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|Title:||Incidence of newly diagnosed tuberculosis among healthcare workers in a teaching hospital, Thailand|
|Citation:||Annals of Global Health. Vol.84, No.3 (2018), 342-347|
|Abstract:||© 2018 The Author(s). Background: Data on the incidence of new onset tuberculosis (TB) infection among healthcare workers (HCWs) in Thailand was scarce and not current. Objectives: To determine the incidence of TB, as well as the impact of TB on HCWs in a teaching hospital in Bangkok, Thailand. Methods: A time series cross-sectional study was conducted at Ramathibodi Hospital, Bangkok, Thailand. It was a teaching hospital with 9,562 employees. Medical records of personnel with TB infection between October 1st, 2010 and September 30th, 2015 were reviewed to determine the newly diagnosed TB infection. The personnel who were treated in fiscal year 2015 were interviewed about work-related issues, health status and the impact of TB. Findings: In five years, 109 personnel were diagnosed with new onset TB disease. The infection rates were 2.04, 1.97, 2.85, 2.53, and 1.35 per 1,000 persons in 2011, 2012, 2013, 2014, and 2015, respectively. The most prevalent type of TB infection was pulmonary TB. The infection rate in males was higher than in females. Pharmacists had the highest proportion of infected personnel. The second highest rate of infection was in support staff related to patient care. Twenty personnel were interviewed. Most of them worked in patient care units with central-type air-conditioning system without negative-pressure rooms for TB patients. Contracting TB had an impact on productivity at work, health (physically, mentally and socially) and incomes. Conclusions: Ramathibodi HCWs had higher rate of TB infection than the general Thai population, but the incidence was noted to be decreasing from 2013 to 2015. HCWs suffered from the impact of TB on their lives in multiple ways. Due to the adverse impact of TB on the health and welfare of its employees, hospital administration should apply effective preventive measures and develop a compensation system for HCWs infected with TB.|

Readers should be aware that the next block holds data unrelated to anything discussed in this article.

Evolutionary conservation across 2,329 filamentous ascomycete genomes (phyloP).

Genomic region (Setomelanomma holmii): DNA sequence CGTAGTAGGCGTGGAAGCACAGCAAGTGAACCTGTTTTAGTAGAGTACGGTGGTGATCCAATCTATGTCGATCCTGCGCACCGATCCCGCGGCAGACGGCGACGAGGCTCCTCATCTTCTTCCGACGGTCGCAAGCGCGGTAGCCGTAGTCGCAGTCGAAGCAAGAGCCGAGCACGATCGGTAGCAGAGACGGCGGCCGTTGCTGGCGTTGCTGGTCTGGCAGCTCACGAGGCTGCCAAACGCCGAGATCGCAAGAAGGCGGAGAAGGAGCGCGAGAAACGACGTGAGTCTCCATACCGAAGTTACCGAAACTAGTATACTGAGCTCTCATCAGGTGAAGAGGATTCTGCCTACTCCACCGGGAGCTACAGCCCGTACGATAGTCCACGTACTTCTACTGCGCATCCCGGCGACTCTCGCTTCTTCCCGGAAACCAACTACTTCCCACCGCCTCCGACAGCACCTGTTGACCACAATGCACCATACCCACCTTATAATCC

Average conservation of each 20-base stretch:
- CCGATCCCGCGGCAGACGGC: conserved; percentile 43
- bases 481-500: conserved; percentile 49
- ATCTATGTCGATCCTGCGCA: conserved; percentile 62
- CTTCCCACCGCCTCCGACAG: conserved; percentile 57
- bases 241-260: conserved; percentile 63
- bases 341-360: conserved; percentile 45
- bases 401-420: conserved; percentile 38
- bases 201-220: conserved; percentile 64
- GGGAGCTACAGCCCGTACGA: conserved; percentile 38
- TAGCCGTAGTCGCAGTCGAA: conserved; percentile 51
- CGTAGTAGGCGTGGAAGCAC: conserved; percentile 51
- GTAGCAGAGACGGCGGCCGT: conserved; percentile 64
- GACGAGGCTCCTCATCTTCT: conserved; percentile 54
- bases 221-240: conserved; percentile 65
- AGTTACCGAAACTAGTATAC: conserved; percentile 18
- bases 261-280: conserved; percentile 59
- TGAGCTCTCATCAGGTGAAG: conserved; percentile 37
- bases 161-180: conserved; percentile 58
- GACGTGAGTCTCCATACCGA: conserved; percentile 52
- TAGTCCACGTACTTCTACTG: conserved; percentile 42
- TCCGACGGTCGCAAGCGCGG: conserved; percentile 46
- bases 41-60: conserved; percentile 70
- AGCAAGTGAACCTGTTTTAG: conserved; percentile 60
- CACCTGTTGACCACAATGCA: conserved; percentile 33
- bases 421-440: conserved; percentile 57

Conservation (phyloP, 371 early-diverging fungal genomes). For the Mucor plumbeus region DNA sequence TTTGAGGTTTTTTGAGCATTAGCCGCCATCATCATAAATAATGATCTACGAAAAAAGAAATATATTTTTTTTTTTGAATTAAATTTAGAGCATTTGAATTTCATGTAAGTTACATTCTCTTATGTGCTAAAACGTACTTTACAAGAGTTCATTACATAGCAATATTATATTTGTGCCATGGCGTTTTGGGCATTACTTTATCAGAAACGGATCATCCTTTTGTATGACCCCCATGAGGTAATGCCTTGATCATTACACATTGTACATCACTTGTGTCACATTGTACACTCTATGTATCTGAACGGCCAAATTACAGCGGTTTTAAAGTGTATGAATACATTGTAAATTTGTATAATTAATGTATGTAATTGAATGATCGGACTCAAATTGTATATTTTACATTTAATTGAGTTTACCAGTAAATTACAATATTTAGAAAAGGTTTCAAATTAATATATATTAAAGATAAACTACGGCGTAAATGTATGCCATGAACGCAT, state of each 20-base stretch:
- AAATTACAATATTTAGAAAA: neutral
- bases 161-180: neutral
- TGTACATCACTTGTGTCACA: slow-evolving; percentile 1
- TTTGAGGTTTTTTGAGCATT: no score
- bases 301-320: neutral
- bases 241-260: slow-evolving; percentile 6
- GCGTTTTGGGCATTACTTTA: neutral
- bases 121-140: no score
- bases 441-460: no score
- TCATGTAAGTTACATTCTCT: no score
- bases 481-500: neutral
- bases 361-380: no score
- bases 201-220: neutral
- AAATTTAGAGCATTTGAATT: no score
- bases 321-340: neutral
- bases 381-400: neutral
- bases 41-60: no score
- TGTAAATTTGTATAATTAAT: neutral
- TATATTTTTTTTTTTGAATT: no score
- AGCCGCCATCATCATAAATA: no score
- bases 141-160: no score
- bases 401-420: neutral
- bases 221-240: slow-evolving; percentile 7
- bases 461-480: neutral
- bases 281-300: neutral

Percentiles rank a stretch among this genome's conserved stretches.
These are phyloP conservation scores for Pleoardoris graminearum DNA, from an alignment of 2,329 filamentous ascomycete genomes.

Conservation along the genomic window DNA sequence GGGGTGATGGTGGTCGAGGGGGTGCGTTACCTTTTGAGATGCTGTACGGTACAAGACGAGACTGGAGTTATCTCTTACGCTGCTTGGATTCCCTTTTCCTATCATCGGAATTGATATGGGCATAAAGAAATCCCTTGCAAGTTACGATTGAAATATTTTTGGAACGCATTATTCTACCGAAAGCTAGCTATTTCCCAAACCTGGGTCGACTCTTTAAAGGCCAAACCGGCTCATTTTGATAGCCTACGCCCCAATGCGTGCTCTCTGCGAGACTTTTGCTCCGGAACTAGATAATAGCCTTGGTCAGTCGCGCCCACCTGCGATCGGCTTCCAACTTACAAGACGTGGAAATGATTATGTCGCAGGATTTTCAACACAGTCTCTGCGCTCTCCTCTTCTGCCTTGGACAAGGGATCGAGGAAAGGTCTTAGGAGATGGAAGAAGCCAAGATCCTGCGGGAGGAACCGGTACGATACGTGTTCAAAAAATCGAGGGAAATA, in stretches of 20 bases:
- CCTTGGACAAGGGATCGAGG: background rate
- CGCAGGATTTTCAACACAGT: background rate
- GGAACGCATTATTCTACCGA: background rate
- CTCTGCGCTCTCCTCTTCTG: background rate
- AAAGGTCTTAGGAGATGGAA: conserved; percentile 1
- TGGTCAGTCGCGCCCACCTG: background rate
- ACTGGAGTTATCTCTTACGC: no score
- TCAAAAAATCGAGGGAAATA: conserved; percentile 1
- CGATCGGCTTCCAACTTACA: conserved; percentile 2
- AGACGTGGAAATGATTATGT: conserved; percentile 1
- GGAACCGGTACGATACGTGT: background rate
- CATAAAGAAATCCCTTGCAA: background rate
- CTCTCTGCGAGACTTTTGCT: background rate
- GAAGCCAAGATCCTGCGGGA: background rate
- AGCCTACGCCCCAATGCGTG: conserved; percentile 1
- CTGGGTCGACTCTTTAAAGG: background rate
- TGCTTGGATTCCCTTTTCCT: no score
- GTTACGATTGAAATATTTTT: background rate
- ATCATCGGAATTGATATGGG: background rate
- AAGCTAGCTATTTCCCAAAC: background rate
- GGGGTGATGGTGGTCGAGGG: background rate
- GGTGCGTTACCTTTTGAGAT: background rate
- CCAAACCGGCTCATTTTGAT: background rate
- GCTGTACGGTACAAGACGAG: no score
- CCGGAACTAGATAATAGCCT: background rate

|Appears in Collections:||Scopus 2018|
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